Letters to the editor, February 28

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Threshold of death

From my point of view, there is a point where the safety of our most vulnerable citizens is more important than somebody’s perceived right to put out lethal rounds as fast as the person can pull the trigger.

If the NRA’s argument is correct that a gun in the hand of a good guy is the only way to stop a gun in the hand of a bad guy, then the U.S. should provide nuclear weapons to all our friends to ensure they are able to stop the nuclear weapons in the hands of the bad guys.

This, of course, is ridiculous, but only in degree. One kills in the 10s and the other kills in the thousands. It is just a matter of how many die at one time.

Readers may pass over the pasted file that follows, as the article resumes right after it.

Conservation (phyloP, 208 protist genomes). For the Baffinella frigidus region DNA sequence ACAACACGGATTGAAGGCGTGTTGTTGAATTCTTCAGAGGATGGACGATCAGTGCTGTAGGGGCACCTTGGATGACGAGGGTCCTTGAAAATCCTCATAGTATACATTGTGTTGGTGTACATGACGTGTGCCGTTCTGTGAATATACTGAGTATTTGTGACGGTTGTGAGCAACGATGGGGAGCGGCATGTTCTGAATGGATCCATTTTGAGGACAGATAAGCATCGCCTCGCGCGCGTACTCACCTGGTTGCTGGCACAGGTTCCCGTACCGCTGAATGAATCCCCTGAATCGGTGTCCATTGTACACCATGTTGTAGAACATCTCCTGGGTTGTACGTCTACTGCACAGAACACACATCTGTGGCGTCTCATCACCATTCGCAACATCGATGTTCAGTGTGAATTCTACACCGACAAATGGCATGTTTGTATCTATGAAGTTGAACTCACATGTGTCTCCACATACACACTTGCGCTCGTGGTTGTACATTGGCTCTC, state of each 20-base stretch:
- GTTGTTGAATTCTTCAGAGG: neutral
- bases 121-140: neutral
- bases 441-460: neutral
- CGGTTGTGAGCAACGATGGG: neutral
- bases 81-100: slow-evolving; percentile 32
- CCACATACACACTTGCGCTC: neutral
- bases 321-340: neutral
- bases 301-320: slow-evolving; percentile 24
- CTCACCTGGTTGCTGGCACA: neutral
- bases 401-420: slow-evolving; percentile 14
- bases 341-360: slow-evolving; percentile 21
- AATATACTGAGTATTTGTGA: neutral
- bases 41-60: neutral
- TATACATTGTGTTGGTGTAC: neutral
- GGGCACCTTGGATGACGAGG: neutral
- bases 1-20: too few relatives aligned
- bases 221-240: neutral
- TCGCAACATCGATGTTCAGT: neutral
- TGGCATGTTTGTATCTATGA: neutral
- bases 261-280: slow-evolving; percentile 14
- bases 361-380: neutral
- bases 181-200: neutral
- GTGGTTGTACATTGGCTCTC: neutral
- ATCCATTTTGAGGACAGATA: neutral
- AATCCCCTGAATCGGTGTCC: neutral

We can accept the 10s but we can’t accept the thousands.

Australia had 13 mass shootings in 18 years. Semiautomatic rifles and pump-action shotguns were banned in 1966. There has not been a shooting involving five or more deaths since. (New Scientist, issue 2898 with reference to: Injury Prevention, dio.org/ff7gm4).

How many kids have to die at one time to cross that threshold? From the NRA’s point of view, 20 are not enough.

What is your threshold on the number of children who need to die before you will actually do something to stop it?

If it is your child then, surely, one is your threshold.

If it is somebody else’s child, 20 does not appear to be enough.

Bill Reed,

Denton

 


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